John Mason, who died a week ago at 91, made big things out of clay. Very big things. Abstract sculptures and walls that had to be fired inside a walk-in kiln. Artworks that required the strength of more than one man to move.
Mason was one of the band who joined forces with Peter Voulkos and other adventurous artists – like Ron Nagle, Ken Price, Henry Takemoto and Paul Soldner et al – at the Otis Art Institute in the mid-1950s and helped to lead a revolution in clay.
Suddenly, clay was hot — and cool. No longer restricted to utilitarian objects, clay could be pushed to its physical and expressive limits. Further, it didn’t have to be craft; it could be art. And that made clay irresistible to a variety of artists, mainly male, who resisted craft-based media but were drawn to the idea of breaking boundaries and ignoring rules. It was labelled Abstract Expressionist Ceramics (in a famous essay by Rose Slivka) and it modified the experience of some very old Japanese pottery tropes and Zen and gave it a new contemporary context to the sound of modern jazz. Ceramic tradition and Fine Art tradition were both involved in parallel ideas and sensibilities at the same time.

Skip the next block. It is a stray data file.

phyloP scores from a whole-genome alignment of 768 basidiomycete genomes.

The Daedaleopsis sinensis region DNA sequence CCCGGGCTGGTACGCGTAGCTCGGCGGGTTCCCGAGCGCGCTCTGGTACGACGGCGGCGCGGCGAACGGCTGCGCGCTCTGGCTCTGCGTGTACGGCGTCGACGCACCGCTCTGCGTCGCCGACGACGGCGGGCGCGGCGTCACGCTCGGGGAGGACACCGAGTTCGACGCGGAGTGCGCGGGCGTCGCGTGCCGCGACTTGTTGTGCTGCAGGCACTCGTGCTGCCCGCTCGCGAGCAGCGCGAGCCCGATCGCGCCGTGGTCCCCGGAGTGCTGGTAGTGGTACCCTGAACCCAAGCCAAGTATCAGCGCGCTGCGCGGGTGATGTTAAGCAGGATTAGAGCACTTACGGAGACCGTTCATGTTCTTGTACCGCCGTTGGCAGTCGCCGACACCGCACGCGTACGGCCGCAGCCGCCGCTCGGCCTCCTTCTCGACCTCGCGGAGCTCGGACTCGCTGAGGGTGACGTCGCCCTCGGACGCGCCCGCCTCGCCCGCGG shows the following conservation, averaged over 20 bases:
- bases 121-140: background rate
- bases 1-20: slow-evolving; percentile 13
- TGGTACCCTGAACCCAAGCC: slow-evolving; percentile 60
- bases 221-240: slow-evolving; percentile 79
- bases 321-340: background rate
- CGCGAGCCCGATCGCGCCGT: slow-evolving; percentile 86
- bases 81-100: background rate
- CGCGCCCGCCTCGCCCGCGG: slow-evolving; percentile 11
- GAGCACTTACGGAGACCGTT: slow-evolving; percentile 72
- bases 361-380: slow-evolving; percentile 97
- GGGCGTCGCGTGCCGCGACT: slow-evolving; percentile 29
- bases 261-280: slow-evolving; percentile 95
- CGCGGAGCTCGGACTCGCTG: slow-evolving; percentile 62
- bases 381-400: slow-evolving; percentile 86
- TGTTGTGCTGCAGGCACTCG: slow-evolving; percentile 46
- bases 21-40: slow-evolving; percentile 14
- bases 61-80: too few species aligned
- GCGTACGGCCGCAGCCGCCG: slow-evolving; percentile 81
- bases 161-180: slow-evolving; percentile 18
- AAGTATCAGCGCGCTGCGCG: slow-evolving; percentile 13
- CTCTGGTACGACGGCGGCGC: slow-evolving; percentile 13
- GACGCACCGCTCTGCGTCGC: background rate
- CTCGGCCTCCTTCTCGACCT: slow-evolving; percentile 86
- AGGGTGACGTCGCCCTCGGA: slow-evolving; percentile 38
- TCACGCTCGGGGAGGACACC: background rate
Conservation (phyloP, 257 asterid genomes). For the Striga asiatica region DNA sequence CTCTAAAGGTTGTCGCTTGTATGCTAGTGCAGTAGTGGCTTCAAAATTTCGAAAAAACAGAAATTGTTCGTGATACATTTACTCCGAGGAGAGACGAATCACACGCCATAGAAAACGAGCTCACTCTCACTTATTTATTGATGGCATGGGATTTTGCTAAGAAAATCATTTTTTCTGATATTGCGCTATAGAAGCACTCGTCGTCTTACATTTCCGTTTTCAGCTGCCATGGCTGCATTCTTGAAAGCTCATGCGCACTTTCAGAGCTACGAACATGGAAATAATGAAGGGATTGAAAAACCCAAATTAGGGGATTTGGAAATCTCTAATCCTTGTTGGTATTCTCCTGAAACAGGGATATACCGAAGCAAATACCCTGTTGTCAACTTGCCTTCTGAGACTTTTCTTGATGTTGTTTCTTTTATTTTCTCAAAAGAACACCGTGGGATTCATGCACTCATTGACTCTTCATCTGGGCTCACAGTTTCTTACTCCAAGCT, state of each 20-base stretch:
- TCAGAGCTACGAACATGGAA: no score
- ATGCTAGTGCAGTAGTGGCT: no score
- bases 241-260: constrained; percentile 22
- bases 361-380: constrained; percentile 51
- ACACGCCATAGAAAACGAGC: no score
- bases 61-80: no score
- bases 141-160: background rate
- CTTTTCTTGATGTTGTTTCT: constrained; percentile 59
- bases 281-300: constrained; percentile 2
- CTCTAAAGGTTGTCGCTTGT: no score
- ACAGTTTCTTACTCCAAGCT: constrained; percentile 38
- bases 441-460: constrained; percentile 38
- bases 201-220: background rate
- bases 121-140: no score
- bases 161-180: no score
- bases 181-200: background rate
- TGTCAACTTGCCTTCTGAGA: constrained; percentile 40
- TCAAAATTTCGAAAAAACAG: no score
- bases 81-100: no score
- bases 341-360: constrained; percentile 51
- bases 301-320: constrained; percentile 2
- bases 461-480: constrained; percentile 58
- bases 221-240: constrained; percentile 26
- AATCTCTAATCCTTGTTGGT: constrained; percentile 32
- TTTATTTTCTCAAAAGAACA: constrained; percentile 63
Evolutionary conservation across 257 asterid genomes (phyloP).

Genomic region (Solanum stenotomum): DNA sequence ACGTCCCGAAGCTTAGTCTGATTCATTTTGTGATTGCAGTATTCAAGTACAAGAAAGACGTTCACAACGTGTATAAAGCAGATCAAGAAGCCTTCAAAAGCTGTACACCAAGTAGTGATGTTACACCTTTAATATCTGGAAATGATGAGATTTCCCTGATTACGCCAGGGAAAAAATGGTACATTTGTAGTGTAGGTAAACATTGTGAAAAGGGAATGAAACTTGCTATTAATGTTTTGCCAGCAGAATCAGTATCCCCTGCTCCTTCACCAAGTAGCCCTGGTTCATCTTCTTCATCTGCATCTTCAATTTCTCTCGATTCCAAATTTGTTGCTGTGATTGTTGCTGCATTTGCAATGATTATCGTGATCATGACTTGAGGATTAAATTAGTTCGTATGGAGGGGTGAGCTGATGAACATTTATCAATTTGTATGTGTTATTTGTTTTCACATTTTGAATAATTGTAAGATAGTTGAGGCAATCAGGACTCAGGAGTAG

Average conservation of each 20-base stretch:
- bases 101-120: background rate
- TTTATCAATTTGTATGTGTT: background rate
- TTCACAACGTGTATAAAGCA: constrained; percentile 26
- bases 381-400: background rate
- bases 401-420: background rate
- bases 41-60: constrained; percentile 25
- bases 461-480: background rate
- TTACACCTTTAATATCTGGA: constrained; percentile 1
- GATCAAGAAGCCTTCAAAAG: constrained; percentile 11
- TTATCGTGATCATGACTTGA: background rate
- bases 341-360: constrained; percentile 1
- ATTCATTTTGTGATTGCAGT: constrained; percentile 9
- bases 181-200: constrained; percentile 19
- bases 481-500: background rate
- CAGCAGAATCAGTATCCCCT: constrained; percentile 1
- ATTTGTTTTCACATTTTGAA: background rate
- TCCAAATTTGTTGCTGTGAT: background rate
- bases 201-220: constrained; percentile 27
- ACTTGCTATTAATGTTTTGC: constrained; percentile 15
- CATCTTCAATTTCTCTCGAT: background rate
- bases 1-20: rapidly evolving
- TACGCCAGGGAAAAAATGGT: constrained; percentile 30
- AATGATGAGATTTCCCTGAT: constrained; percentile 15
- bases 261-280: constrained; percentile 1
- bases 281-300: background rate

While Voulkos was leader, he mostly spent his time making his own work and expected his students to develop their own interests. Mason took on scale, in a grand way particularly for ceramics. He said. “I had a studio, and I had access to the materials and the equipment, it was like, here’s the challenge: Mix up a ton of clay and go to work. To make it happen, for me, was to make sculptural pieces and to make big walls. There were no prescriptions for any of this that I knew about. It was, do it and see if it works. And if it doesn’t work, change it and make it work.”
His critically acclaimed work, “Red X,” a red-glazed sculpture measured about a metre and a half square and was 40cm deep is often on display at its home, the Los Angeles County Museum of Art (LACMA) in west LA.